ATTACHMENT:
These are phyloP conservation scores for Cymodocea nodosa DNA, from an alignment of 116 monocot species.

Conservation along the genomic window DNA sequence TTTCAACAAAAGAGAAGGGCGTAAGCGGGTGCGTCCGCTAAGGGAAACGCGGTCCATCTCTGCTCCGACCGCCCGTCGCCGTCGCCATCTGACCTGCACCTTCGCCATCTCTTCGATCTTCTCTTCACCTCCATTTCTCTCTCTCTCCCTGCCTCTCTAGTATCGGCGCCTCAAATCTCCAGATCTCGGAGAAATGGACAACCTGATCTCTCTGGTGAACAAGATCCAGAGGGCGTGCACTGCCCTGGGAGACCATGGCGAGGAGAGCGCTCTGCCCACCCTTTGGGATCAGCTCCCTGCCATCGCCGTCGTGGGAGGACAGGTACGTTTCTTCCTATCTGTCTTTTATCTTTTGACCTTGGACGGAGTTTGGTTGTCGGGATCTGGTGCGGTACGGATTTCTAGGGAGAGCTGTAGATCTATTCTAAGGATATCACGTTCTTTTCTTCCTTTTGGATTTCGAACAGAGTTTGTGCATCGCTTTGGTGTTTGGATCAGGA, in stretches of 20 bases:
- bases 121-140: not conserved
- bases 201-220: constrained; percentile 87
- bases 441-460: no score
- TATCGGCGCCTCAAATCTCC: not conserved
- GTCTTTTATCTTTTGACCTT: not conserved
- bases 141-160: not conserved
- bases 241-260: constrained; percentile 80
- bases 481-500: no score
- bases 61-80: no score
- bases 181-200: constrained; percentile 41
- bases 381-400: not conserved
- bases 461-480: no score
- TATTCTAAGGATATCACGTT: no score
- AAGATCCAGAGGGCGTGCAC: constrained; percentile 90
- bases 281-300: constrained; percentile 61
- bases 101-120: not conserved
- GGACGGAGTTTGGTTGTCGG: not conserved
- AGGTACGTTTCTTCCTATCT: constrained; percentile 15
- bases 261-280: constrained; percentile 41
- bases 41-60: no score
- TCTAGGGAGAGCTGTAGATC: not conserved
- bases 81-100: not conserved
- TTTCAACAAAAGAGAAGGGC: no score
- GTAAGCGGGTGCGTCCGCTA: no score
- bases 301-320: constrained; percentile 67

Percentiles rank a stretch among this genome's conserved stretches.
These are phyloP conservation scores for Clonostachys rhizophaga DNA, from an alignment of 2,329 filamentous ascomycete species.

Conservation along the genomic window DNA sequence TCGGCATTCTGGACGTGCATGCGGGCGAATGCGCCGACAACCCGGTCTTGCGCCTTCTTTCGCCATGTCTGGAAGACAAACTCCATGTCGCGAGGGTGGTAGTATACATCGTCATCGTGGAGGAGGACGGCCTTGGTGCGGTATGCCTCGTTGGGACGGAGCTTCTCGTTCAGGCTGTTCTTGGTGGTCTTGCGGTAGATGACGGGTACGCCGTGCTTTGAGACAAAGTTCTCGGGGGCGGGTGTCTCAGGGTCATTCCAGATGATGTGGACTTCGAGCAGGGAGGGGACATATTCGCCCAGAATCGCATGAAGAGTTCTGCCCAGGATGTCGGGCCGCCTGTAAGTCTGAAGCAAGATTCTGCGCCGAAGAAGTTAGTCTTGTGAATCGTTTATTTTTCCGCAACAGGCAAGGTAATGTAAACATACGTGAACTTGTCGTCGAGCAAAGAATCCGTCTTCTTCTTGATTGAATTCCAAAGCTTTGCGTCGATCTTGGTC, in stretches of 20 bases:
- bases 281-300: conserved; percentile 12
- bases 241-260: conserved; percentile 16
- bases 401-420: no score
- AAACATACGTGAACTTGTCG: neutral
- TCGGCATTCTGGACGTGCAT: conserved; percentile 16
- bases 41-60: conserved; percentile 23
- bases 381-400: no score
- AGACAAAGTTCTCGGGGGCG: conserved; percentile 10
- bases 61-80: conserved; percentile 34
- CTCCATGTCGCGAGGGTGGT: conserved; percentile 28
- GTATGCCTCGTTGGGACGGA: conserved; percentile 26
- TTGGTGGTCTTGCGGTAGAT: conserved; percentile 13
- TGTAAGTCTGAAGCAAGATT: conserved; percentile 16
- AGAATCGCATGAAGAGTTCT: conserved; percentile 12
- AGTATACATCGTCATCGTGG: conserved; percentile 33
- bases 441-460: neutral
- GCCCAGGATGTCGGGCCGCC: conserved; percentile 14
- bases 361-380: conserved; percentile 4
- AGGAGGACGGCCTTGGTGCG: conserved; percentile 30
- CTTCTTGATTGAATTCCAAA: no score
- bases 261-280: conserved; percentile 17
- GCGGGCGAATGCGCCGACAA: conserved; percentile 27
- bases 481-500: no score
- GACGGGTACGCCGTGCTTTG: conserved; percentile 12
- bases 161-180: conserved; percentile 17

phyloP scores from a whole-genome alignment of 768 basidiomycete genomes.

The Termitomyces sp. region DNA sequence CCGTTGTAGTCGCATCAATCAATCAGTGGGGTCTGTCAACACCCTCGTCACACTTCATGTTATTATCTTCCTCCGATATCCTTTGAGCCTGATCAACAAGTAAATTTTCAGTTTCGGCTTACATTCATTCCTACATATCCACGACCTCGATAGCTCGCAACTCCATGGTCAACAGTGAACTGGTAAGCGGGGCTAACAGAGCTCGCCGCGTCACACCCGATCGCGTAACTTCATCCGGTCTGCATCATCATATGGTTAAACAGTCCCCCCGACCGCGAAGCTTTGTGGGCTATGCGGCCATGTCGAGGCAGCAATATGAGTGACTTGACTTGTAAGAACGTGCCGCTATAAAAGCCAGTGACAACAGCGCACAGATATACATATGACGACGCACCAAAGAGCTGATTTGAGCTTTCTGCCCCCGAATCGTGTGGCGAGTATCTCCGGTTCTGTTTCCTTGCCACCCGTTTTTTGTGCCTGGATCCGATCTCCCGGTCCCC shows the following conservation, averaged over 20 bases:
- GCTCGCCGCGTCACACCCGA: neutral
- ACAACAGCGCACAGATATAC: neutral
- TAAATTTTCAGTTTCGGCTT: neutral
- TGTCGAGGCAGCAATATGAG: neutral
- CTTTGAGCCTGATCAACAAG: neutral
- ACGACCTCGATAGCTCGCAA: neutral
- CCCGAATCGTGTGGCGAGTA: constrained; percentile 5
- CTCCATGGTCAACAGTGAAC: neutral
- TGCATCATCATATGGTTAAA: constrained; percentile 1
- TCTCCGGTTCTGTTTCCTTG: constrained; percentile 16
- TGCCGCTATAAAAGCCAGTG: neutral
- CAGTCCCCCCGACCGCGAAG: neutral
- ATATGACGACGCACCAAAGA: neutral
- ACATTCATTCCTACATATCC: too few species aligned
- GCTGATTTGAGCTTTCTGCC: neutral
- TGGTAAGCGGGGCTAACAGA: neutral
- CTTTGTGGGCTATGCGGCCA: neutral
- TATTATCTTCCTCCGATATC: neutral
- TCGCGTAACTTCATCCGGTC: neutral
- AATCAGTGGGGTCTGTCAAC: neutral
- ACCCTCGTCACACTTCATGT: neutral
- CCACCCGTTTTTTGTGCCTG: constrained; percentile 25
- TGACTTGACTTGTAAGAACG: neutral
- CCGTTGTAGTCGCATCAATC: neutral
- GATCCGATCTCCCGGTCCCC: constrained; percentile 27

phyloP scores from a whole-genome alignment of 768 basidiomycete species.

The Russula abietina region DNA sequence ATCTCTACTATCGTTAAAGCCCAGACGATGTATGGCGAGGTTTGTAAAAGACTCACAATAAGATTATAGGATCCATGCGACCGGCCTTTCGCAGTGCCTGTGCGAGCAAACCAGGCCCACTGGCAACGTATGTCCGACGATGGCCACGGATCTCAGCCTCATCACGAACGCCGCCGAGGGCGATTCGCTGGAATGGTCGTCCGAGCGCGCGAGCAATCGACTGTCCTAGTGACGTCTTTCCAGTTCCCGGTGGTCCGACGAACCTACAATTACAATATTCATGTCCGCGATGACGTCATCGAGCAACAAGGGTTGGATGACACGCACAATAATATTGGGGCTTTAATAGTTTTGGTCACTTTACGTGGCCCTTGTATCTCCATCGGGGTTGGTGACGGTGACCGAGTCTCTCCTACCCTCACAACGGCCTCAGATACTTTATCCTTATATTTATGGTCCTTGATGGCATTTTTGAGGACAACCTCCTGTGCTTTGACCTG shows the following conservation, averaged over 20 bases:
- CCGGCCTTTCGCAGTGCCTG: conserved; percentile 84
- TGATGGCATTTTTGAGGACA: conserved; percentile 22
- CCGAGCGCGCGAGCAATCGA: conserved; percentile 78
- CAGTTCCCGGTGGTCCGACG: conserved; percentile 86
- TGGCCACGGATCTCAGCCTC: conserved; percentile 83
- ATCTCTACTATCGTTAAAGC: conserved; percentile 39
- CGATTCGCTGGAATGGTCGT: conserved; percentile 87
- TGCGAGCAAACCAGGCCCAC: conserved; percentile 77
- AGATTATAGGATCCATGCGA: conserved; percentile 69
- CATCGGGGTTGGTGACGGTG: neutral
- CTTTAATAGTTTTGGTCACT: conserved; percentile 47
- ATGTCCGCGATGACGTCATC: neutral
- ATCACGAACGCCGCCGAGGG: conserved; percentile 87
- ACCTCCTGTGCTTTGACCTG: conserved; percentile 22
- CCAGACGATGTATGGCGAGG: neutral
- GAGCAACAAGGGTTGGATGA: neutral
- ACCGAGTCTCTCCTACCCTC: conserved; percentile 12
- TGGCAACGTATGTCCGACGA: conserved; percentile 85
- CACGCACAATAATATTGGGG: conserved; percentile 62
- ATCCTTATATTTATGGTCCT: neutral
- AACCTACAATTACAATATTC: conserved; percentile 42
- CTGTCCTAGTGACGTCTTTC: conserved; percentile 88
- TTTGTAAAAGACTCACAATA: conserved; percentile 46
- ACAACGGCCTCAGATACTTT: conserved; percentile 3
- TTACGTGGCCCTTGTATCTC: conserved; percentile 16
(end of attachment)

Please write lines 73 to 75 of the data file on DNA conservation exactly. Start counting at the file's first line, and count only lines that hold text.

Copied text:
- TGGTAAGCGGGGCTAACAGA: neutral
- CTTTGTGGGCTATGCGGCCA: neutral
- TATTATCTTCCTCCGATATC: neutral